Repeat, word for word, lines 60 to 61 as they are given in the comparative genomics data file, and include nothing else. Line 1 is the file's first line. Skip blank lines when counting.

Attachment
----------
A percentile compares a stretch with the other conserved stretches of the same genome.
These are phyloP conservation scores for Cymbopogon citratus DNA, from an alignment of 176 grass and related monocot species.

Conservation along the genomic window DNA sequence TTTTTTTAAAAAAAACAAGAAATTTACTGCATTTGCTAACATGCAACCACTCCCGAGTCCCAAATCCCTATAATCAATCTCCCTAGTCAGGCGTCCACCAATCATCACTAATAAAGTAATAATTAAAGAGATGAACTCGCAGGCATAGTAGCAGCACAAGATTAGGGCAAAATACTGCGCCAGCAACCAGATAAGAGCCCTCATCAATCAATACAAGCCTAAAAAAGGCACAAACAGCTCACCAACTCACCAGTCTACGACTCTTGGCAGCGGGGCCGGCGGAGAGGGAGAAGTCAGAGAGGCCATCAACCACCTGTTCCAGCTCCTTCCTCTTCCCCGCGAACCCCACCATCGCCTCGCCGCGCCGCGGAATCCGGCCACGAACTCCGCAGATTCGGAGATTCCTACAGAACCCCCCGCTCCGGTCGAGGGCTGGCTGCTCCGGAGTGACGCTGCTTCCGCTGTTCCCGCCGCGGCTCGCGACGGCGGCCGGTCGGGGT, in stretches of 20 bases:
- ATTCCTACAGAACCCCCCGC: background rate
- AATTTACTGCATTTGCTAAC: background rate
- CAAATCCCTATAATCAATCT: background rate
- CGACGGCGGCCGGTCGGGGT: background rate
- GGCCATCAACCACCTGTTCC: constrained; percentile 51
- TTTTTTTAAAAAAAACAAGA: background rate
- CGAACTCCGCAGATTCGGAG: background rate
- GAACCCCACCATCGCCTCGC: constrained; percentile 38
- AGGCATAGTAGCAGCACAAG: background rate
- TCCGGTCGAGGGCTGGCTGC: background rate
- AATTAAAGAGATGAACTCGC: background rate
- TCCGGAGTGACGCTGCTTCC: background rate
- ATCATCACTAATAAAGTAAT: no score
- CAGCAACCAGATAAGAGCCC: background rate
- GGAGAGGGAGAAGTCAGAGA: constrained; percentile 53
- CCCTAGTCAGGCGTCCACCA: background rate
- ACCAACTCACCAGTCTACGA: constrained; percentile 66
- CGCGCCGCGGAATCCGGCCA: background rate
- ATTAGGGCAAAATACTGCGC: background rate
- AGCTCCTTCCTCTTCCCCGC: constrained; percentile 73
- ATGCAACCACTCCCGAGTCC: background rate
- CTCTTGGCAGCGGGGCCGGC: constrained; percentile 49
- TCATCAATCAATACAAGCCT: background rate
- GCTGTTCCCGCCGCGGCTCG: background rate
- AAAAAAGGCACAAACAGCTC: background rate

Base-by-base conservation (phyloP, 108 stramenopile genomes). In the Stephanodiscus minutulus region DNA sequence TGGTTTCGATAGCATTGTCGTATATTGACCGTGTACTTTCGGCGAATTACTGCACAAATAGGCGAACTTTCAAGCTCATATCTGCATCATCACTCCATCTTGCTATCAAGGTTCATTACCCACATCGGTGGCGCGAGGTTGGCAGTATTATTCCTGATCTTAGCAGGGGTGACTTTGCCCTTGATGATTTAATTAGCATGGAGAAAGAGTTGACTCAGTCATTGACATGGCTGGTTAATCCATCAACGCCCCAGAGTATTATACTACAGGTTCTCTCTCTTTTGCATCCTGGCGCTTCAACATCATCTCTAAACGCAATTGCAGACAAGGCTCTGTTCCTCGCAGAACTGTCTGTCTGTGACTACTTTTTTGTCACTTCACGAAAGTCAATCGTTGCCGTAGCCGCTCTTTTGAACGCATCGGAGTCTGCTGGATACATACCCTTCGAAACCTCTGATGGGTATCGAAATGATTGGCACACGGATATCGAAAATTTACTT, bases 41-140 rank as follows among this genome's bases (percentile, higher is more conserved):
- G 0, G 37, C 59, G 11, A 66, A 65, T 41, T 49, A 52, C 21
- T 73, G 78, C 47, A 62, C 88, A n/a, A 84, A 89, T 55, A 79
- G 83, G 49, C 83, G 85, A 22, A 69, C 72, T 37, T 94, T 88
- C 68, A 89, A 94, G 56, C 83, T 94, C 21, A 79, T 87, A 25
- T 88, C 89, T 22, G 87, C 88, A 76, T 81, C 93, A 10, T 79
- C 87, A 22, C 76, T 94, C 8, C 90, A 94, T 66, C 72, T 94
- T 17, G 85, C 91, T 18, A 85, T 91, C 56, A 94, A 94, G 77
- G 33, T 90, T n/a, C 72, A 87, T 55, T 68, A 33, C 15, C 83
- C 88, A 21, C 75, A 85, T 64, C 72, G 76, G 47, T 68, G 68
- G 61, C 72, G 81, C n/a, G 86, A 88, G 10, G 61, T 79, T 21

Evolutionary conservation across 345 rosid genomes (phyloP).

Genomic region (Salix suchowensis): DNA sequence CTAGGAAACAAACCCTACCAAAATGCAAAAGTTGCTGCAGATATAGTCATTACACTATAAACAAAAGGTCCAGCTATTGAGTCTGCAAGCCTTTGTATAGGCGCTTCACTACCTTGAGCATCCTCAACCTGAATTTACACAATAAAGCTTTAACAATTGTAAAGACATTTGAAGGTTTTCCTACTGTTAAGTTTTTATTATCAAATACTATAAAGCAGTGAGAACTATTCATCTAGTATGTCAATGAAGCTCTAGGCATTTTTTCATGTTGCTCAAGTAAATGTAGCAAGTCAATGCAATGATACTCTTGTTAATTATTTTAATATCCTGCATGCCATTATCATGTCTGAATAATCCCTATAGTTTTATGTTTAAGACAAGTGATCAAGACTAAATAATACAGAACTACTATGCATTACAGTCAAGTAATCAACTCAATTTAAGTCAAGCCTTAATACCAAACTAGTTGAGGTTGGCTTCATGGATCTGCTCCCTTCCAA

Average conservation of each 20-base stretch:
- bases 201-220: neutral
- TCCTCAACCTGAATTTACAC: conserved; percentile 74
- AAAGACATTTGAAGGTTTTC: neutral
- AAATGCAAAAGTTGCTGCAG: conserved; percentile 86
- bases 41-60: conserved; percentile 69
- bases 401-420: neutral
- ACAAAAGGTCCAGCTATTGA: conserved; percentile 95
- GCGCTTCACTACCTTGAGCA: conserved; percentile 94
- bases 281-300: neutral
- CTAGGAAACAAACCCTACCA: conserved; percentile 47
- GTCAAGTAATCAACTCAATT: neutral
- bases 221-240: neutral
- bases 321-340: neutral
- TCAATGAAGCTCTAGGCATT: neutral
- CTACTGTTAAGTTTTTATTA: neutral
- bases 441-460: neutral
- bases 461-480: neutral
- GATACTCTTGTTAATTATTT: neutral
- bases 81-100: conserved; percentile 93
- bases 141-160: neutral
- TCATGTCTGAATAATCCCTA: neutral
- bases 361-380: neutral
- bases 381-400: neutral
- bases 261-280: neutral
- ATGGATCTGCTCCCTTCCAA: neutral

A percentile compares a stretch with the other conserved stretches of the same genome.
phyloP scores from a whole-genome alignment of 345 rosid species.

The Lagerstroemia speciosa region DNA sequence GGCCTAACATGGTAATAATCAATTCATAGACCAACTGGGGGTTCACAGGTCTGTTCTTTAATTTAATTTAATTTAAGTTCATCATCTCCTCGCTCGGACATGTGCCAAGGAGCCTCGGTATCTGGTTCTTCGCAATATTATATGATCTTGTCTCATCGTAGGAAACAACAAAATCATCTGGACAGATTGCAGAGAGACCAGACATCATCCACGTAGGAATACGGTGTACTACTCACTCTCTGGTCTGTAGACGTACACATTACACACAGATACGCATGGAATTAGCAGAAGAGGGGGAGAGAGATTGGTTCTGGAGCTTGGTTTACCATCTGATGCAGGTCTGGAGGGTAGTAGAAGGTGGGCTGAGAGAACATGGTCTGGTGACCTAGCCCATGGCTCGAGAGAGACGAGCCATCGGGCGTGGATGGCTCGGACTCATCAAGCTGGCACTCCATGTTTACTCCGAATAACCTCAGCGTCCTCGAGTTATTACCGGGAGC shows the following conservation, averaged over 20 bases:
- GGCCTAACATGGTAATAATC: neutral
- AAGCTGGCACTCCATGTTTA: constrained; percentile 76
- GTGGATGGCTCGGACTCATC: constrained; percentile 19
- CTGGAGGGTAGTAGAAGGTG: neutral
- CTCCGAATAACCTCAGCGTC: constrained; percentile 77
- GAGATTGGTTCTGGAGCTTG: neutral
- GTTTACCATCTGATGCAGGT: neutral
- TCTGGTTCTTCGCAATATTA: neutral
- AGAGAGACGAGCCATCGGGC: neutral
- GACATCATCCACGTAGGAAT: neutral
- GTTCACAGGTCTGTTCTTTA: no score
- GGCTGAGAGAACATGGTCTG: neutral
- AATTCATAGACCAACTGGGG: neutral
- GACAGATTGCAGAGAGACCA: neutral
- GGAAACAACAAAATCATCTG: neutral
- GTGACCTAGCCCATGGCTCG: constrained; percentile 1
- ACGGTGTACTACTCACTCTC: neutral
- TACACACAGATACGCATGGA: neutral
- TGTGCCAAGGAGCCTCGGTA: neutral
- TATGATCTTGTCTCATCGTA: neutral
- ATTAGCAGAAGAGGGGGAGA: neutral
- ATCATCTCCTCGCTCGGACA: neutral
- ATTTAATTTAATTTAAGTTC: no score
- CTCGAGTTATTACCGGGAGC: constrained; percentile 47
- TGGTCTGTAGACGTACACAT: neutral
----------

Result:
- GATACTCTTGTTAATTATTT: neutral
- bases 81-100: conserved; percentile 93